I’d avoided it long enough – it was time to bite the bullet.
The studio’s built, all the the excuses and fears have been put aside and it’s time to tackle painting in oil… but where to start?
The Watts Atelier eases into its first oil painting phases by introducing several monochromatic palettes. Starting in monochrome (or a single colour) means that you can focus solely on concepts such as manipulating edges and values in the oil paint without the complication of discerning and matching color in addition.
There were three monochrome palettes I worked through (each palette adding an additional element to grapple with) and for each I chose to complete a head study and figure study.
Burnt Umber Pick-out
A burnt umber pick-out starts as a monochrome wash of burnt umber oil paint over the canvas and then the lighter masses are literally picked out with rags, cotton buds, and brushes containing solvent to allow the white of the canvas to show back through. You can then go back with the brush to add washes of tone in various values with the result looking like an old sepia photo. I actually really enjoyed this technique because of the slow, relaxing, methodical nature of manipulating the edges and tones over the course of the session until happy with the result. The slow drying and blendability of the oil paint meant that any decisions could be made thoughtfully without the need to rush before something dried.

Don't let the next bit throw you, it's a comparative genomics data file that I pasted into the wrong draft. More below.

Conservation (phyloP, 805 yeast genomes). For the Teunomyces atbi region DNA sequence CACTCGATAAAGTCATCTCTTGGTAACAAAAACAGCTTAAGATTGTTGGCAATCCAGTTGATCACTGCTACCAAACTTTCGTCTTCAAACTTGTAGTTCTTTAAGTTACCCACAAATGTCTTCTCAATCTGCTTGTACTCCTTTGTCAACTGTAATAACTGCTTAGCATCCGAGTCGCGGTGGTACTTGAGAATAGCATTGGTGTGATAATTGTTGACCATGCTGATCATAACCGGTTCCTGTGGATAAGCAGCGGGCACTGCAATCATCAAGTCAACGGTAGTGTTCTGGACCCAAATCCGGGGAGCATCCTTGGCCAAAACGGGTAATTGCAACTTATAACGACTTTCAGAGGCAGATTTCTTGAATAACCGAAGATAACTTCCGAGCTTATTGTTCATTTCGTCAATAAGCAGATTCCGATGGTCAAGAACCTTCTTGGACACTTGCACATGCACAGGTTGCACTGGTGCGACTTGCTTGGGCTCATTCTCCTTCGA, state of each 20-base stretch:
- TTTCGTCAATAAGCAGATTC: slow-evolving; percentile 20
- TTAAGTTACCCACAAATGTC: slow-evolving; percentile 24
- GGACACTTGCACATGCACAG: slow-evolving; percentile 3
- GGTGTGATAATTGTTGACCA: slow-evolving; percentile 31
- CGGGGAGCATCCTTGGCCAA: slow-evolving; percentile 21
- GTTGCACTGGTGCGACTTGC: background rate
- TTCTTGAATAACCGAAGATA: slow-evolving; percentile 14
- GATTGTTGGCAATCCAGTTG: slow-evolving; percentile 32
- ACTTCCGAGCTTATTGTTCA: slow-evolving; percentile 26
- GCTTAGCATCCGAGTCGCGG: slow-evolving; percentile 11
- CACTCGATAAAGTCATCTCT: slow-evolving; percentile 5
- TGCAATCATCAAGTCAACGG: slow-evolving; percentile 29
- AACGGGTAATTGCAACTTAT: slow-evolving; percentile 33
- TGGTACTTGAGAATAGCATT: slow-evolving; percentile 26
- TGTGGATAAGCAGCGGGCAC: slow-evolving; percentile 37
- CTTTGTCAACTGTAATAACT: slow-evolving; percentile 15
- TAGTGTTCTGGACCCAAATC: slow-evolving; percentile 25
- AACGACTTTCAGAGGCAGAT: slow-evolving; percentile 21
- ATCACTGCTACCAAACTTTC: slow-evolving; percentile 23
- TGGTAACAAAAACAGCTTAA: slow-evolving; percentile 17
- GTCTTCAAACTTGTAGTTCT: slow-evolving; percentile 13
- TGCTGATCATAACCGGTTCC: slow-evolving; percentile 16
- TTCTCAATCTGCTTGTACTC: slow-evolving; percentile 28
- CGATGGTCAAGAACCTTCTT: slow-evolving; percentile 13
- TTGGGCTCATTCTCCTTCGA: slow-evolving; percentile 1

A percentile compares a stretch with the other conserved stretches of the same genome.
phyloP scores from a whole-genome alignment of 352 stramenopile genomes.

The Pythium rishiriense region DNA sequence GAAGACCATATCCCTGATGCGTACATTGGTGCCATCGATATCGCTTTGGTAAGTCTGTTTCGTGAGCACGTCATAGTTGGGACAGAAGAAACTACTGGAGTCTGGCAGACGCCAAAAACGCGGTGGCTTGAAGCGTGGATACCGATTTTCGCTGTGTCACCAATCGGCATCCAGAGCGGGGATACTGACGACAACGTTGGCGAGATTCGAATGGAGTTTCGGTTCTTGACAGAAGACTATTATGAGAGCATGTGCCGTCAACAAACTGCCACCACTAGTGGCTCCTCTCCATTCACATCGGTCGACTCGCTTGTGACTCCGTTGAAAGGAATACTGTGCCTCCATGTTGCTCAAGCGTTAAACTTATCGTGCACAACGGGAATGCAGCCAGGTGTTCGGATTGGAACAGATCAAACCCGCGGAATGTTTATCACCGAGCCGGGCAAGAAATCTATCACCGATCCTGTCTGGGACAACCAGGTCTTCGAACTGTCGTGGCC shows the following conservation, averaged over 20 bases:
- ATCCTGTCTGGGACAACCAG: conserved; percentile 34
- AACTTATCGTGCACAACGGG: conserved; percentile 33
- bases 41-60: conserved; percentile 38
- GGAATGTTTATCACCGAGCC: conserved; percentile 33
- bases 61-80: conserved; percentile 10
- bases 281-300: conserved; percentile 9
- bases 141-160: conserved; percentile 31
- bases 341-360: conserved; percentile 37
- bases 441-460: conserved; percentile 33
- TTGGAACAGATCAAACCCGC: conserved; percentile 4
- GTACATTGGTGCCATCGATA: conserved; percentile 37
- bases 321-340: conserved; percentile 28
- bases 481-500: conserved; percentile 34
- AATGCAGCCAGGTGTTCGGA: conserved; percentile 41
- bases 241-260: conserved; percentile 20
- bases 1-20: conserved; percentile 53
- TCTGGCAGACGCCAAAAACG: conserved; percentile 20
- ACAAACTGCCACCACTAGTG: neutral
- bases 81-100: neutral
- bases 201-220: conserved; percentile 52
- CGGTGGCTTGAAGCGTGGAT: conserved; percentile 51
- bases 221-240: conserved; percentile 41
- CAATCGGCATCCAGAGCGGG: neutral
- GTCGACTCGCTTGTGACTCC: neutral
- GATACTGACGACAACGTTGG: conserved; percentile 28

Burnt Umber and Titanium White
Next up was to add Titanium White to the palette and progress more into opaque wet-into-wet oil painting. This allowed you to push the oil paint around and experiment with value control, edge manipulation, and shape design. I noticed a considerable temperature difference between similar values created by canvas showing through thinned burnt umber alone, and those which were created by adding white to the burnt umber. Even though the value may have been the same, the white cooled the burnt umber considerably.
Phthalo Blue, Titanium White and Ivory Black
With this palette the Burnt Umber was switched for a very strong blue in Phthalo Blue (which gave a more electric feel as opposed to the sepia looking Burnt Umber), maintaining the Titanium White but now also adding Ivory Black. For the head painting I chose to use the black only at the darkest values and as a result the blue comes through very strong. For the figure I tried to use more of the black but I don’t think I quite nailed that one – probably my least favourite piece of the six. If I’m perfectly honest, I don’t think I quite nailed the initial drawing and then I was struggling to rein it in from that point on. Lesson learned – get the drawing right to start with rather than assuming you’ll be able to polish a turd later on.
I quite enjoyed these studies and can see myself using these techniques in the future. Quite often the burnt umber pick out is used as an underpainting to establish the correct value range before the colour painting is completed over the top, but I quite like them as a piece in their own right.
This exercise has also been a pretty nicely staged process to get my toes wet with oil paint which no longer seems as daunting anymore. Have to be happy with that!